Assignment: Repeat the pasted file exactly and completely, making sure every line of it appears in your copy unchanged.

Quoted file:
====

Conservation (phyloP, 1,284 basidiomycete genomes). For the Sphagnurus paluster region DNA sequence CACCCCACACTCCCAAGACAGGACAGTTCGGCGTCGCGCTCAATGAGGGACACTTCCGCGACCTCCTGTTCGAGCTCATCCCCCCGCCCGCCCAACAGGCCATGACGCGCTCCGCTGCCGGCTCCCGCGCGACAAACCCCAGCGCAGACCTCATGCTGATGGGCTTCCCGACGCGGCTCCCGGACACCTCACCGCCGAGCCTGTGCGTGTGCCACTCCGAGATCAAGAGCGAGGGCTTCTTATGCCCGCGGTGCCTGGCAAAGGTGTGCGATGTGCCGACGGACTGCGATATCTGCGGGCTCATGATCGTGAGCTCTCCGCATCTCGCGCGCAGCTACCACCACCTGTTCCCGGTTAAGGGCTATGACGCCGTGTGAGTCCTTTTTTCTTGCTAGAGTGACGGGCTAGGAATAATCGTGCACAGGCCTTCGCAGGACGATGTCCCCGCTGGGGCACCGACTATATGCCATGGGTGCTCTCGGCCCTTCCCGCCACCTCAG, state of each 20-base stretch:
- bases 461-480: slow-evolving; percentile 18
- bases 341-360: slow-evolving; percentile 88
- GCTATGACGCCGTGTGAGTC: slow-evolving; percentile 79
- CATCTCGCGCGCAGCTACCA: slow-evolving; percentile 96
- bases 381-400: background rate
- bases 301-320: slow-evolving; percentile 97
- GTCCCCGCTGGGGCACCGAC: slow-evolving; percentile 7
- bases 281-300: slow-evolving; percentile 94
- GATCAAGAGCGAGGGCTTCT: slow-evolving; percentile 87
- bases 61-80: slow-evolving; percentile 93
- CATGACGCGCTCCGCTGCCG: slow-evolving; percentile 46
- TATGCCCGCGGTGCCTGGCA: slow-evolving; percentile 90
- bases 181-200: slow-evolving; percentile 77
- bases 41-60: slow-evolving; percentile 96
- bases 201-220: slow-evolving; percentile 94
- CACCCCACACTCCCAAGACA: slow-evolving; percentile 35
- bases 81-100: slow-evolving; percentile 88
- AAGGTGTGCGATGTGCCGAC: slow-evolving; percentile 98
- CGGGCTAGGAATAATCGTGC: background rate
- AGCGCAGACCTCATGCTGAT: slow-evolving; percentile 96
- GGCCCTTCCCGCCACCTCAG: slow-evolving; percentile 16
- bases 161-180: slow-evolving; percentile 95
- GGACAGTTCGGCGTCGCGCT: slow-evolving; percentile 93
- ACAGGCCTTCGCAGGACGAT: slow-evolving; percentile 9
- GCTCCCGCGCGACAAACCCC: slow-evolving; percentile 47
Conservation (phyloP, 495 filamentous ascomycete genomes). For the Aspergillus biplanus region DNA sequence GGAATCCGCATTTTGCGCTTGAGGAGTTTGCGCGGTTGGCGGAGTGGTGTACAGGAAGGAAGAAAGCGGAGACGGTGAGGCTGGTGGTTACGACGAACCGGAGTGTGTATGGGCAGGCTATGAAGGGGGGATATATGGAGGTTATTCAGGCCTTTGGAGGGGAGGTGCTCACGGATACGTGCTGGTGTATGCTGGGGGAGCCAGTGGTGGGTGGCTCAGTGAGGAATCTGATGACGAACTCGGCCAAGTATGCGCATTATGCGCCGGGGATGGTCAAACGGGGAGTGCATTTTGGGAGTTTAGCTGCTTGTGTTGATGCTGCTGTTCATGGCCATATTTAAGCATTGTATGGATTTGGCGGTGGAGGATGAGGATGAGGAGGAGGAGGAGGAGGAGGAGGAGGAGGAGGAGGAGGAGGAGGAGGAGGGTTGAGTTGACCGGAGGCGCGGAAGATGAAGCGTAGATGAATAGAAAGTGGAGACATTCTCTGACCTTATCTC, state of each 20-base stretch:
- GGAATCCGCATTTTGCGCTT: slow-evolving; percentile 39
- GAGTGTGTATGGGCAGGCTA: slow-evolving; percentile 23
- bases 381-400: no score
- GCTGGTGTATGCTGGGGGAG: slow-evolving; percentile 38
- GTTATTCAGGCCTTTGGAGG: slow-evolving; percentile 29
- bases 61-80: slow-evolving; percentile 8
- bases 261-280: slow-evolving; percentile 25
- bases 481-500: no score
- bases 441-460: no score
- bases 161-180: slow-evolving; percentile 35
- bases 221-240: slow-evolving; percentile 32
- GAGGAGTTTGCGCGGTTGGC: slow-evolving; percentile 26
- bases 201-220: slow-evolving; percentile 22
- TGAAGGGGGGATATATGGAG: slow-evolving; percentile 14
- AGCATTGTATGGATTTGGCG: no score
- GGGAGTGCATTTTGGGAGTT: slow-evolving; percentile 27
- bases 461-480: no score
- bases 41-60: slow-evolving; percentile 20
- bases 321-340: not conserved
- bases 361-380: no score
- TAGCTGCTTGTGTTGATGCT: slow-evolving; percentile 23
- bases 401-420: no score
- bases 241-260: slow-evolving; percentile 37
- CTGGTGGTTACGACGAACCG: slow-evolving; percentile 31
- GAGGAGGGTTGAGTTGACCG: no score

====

Conservation (phyloP, 1,284 basidiomycete genomes). For the Sphagnurus paluster region DNA sequence CACCCCACACTCCCAAGACAGGACAGTTCGGCGTCGCGCTCAATGAGGGACACTTCCGCGACCTCCTGTTCGAGCTCATCCCCCCGCCCGCCCAACAGGCCATGACGCGCTCCGCTGCCGGCTCCCGCGCGACAAACCCCAGCGCAGACCTCATGCTGATGGGCTTCCCGACGCGGCTCCCGGACACCTCACCGCCGAGCCTGTGCGTGTGCCACTCCGAGATCAAGAGCGAGGGCTTCTTATGCCCGCGGTGCCTGGCAAAGGTGTGCGATGTGCCGACGGACTGCGATATCTGCGGGCTCATGATCGTGAGCTCTCCGCATCTCGCGCGCAGCTACCACCACCTGTTCCCGGTTAAGGGCTATGACGCCGTGTGAGTCCTTTTTTCTTGCTAGAGTGACGGGCTAGGAATAATCGTGCACAGGCCTTCGCAGGACGATGTCCCCGCTGGGGCACCGACTATATGCCATGGGTGCTCTCGGCCCTTCCCGCCACCTCAG, state of each 20-base stretch:
- bases 461-480: slow-evolving; percentile 18
- bases 341-360: slow-evolving; percentile 88
- GCTATGACGCCGTGTGAGTC: slow-evolving; percentile 79
- CATCTCGCGCGCAGCTACCA: slow-evolving; percentile 96
- bases 381-400: background rate
- bases 301-320: slow-evolving; percentile 97
- GTCCCCGCTGGGGCACCGAC: slow-evolving; percentile 7
- bases 281-300: slow-evolving; percentile 94
- GATCAAGAGCGAGGGCTTCT: slow-evolving; percentile 87
- bases 61-80: slow-evolving; percentile 93
- CATGACGCGCTCCGCTGCCG: slow-evolving; percentile 46
- TATGCCCGCGGTGCCTGGCA: slow-evolving; percentile 90
- bases 181-200: slow-evolving; percentile 77
- bases 41-60: slow-evolving; percentile 96
- bases 201-220: slow-evolving; percentile 94
- CACCCCACACTCCCAAGACA: slow-evolving; percentile 35
- bases 81-100: slow-evolving; percentile 88
- AAGGTGTGCGATGTGCCGAC: slow-evolving; percentile 98
- CGGGCTAGGAATAATCGTGC: background rate
- AGCGCAGACCTCATGCTGAT: slow-evolving; percentile 96
- GGCCCTTCCCGCCACCTCAG: slow-evolving; percentile 16
- bases 161-180: slow-evolving; percentile 95
- GGACAGTTCGGCGTCGCGCT: slow-evolving; percentile 93
- ACAGGCCTTCGCAGGACGAT: slow-evolving; percentile 9
- GCTCCCGCGCGACAAACCCC: slow-evolving; percentile 47
Conservation (phyloP, 495 filamentous ascomycete genomes). For the Aspergillus biplanus region DNA sequence GGAATCCGCATTTTGCGCTTGAGGAGTTTGCGCGGTTGGCGGAGTGGTGTACAGGAAGGAAGAAAGCGGAGACGGTGAGGCTGGTGGTTACGACGAACCGGAGTGTGTATGGGCAGGCTATGAAGGGGGGATATATGGAGGTTATTCAGGCCTTTGGAGGGGAGGTGCTCACGGATACGTGCTGGTGTATGCTGGGGGAGCCAGTGGTGGGTGGCTCAGTGAGGAATCTGATGACGAACTCGGCCAAGTATGCGCATTATGCGCCGGGGATGGTCAAACGGGGAGTGCATTTTGGGAGTTTAGCTGCTTGTGTTGATGCTGCTGTTCATGGCCATATTTAAGCATTGTATGGATTTGGCGGTGGAGGATGAGGATGAGGAGGAGGAGGAGGAGGAGGAGGAGGAGGAGGAGGAGGAGGAGGAGGAGGGTTGAGTTGACCGGAGGCGCGGAAGATGAAGCGTAGATGAATAGAAAGTGGAGACATTCTCTGACCTTATCTC, state of each 20-base stretch:
- GGAATCCGCATTTTGCGCTT: slow-evolving; percentile 39
- GAGTGTGTATGGGCAGGCTA: slow-evolving; percentile 23
- bases 381-400: no score
- GCTGGTGTATGCTGGGGGAG: slow-evolving; percentile 38
- GTTATTCAGGCCTTTGGAGG: slow-evolving; percentile 29
- bases 61-80: slow-evolving; percentile 8
- bases 261-280: slow-evolving; percentile 25
- bases 481-500: no score
- bases 441-460: no score
- bases 161-180: slow-evolving; percentile 35
- bases 221-240: slow-evolving; percentile 32
- GAGGAGTTTGCGCGGTTGGC: slow-evolving; percentile 26
- bases 201-220: slow-evolving; percentile 22
- TGAAGGGGGGATATATGGAG: slow-evolving; percentile 14
- AGCATTGTATGGATTTGGCG: no score
- GGGAGTGCATTTTGGGAGTT: slow-evolving; percentile 27
- bases 461-480: no score
- bases 41-60: slow-evolving; percentile 20
- bases 321-340: not conserved
- bases 361-380: no score
- TAGCTGCTTGTGTTGATGCT: slow-evolving; percentile 23
- bases 401-420: no score
- bases 241-260: slow-evolving; percentile 37
- CTGGTGGTTACGACGAACCG: slow-evolving; percentile 31
- GAGGAGGGTTGAGTTGACCG: no score